Some farmers are finding success using a new process designed to streamline planting and improve germination of cover crops.
John Cobb, of Morganfield, Kentucky, developed the treatment a few years ago. He believes it has a bright future.
“This year we went 57 days without any rain. I was sure that it was a disaster,” he said. “To our surprise, that coating allowed it to stay viable and it came on this spring. Radishes, of course, didn’t, but the crimson clover and ryegrass came on.”
Cobb came up with the proprietary treatment while working for a national company, but has since left and formed his own business, H & H Heavy Cover Crop. He touts the product’s benefits.
“It does a number of things,” he said. “It allows for even distribution through a spreader truck. I specifically made it the same density as 9-23-30 (a fertilizer mix of nitrogen, phosphate and potash), which is a 55 density. You mix it in with your fall fertilizer. Whatever you spread on your field, you can spread this.”
Lloyd Murdoch, professor emeritus at the University of Kentucky, performed a one-year trial on the coated seeds.
“We had a little bit better germination with the coated seed,” Murdoch said. “But the main advantage was being able to spread it easily.”
The coating gives the seeds more weight, which is a contributing factor to ease of planting.
Don Downen, who farms at Ridgway, Illiniois, in Gallatin County, coats ryegrass with it.
“When it’s coated it’s about as heavy as wheat,” said Downen, who has used it for a few years. “You can broadcast it evenly. With the other ryegrass it’s so light, it’s like throwing feathers.”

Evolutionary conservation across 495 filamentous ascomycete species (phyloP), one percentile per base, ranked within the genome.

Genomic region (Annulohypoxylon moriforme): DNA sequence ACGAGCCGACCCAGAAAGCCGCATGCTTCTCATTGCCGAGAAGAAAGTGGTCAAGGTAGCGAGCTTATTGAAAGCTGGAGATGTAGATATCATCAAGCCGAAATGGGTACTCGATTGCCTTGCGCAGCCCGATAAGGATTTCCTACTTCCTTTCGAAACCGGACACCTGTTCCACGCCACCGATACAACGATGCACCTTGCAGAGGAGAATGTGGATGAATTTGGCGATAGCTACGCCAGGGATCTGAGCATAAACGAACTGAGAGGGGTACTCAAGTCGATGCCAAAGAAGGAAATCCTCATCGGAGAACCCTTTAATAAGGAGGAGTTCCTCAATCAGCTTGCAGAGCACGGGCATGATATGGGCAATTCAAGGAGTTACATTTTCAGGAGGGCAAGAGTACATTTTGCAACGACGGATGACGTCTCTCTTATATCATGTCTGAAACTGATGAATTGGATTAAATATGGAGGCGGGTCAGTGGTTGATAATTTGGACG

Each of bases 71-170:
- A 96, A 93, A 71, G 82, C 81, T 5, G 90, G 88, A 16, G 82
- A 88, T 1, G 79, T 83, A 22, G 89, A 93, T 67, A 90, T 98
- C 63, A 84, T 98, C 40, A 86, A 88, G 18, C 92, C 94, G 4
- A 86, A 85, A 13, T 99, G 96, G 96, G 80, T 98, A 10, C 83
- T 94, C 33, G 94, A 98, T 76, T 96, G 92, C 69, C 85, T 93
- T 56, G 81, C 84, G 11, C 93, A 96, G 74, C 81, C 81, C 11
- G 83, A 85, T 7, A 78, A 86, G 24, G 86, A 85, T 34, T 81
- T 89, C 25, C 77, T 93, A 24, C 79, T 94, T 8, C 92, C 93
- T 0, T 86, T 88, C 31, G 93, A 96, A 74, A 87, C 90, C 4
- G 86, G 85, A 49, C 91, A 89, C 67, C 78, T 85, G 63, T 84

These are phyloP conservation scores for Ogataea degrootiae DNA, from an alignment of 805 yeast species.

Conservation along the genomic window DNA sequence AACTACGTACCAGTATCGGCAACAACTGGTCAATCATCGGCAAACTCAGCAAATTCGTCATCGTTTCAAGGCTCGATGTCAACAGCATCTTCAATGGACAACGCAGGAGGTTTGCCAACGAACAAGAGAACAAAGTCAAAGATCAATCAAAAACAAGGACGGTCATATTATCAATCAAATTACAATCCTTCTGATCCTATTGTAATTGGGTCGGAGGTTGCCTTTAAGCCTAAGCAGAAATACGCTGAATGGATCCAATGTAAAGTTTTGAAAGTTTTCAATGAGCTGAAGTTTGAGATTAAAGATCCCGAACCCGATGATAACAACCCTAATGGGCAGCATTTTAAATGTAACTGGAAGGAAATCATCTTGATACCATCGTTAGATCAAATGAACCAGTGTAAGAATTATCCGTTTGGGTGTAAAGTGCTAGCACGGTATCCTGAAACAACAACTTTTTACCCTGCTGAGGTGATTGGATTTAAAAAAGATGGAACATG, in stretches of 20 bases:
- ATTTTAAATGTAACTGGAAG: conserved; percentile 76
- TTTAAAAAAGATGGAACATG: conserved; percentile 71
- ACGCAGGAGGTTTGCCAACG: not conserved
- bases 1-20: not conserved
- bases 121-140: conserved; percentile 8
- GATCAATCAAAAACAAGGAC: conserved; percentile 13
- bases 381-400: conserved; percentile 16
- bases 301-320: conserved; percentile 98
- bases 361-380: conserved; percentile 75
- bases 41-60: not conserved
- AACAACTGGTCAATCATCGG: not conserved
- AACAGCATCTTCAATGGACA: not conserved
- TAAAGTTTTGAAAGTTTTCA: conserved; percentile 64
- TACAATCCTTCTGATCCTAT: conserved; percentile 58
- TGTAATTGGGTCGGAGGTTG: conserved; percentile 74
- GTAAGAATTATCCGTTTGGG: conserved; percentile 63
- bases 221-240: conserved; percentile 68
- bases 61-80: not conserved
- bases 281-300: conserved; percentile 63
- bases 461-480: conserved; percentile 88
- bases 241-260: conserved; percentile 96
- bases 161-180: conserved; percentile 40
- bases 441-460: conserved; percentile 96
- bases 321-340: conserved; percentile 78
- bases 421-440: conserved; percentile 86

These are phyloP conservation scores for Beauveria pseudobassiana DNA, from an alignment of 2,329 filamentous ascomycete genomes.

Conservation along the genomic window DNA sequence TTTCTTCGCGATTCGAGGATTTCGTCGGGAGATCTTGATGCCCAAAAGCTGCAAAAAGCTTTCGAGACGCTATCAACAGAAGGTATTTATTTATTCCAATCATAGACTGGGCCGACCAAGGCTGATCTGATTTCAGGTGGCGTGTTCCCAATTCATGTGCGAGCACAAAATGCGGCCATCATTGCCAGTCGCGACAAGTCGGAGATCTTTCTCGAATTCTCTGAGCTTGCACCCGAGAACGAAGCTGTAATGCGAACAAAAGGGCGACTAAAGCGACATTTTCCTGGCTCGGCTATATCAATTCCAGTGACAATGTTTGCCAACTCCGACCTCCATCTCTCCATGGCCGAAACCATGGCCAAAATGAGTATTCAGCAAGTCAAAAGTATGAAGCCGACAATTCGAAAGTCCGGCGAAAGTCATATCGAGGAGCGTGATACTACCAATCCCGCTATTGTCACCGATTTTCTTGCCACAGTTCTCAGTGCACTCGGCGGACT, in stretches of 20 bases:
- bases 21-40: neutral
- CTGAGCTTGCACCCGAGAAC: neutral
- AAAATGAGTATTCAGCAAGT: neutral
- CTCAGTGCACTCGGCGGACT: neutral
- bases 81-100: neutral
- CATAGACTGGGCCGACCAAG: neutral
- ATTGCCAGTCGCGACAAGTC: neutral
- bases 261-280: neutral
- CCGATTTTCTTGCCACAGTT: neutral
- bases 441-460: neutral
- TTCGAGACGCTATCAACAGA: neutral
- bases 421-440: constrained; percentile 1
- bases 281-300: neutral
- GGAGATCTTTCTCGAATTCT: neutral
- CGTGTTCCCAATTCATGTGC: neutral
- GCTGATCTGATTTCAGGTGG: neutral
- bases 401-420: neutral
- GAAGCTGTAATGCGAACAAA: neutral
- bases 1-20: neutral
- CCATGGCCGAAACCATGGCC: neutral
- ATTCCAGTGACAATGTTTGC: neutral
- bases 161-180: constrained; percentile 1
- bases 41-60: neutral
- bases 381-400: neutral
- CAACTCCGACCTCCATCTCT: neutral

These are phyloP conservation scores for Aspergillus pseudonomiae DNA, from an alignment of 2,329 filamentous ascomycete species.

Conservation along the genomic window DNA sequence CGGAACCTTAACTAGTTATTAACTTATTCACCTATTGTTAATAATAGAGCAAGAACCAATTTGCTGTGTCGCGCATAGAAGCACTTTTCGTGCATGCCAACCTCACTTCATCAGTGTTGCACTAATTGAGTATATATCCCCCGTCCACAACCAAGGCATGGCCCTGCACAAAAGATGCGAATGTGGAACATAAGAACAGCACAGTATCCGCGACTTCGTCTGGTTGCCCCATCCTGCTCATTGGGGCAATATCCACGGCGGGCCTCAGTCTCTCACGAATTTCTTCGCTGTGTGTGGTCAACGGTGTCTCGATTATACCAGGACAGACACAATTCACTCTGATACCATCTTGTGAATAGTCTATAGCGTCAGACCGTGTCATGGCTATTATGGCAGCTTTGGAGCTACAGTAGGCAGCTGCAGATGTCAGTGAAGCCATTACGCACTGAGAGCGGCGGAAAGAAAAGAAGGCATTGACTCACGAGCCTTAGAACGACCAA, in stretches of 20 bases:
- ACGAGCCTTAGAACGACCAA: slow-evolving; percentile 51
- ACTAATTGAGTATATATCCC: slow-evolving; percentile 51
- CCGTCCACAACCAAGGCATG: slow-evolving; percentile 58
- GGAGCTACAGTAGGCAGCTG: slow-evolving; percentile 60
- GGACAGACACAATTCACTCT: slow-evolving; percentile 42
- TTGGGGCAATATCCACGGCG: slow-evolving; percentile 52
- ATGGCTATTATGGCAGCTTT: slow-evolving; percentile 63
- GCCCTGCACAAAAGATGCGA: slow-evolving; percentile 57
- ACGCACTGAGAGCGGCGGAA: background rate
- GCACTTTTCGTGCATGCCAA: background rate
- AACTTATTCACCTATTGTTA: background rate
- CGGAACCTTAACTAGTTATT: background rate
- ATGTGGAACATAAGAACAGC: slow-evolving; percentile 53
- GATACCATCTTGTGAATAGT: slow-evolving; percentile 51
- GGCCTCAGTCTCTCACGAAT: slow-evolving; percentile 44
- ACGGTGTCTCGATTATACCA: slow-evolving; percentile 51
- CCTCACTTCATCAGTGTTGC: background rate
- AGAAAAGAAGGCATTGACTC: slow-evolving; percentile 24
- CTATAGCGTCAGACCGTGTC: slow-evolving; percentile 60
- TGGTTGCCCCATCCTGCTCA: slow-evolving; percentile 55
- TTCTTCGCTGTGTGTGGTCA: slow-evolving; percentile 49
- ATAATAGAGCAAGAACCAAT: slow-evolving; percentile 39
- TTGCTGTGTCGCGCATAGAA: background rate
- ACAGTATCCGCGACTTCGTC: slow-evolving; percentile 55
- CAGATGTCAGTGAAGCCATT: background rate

Murdoch also points out that the coating has the benefit of doing two things at once.
“Regular seeds are really light,” he said. “A lot of people like to have one trip over the field and do several things. It saves time and effort. If they put the fertilizer on for the next year, which is not uncommon in the fall, then they can put it on in the same density. That will easily spread. If not, most of the seed remains behind the truck. The fertilizer will go out, but the seeds wouldn’t.”
The seeds are broadcast with a spinner spreader.
“Usually all you can do is get about a 20-foot pattern with a slinger rig,” Downen said. “With this you can do 60 to 80 feet.”
While it is used extensively on ryegrass, it works well with other covers, according to Cobb.
“We use it with a brassica, a grass or a legume,” he said. “I’ve covered all three.”
Murdoch said the coating may allow some producers to try cover crops who otherwise wouldn’t have the planting window.
“If you’re putting on a cover crop after harvest, you run out of time for getting a good stand,” he said. “Once you get into November, the chances are you’re not going to get a good stand at all.”
Distribution is largely across parts of Kentucky, Indiana and Illinois, though it may expand. And Cobb believes his process may have benefits for things other than cover crop seeds.
“Something new we’re doing this year is working with biologicals, live bugs. It’s a perfect carrier, in my opinion, to add that in,” he said.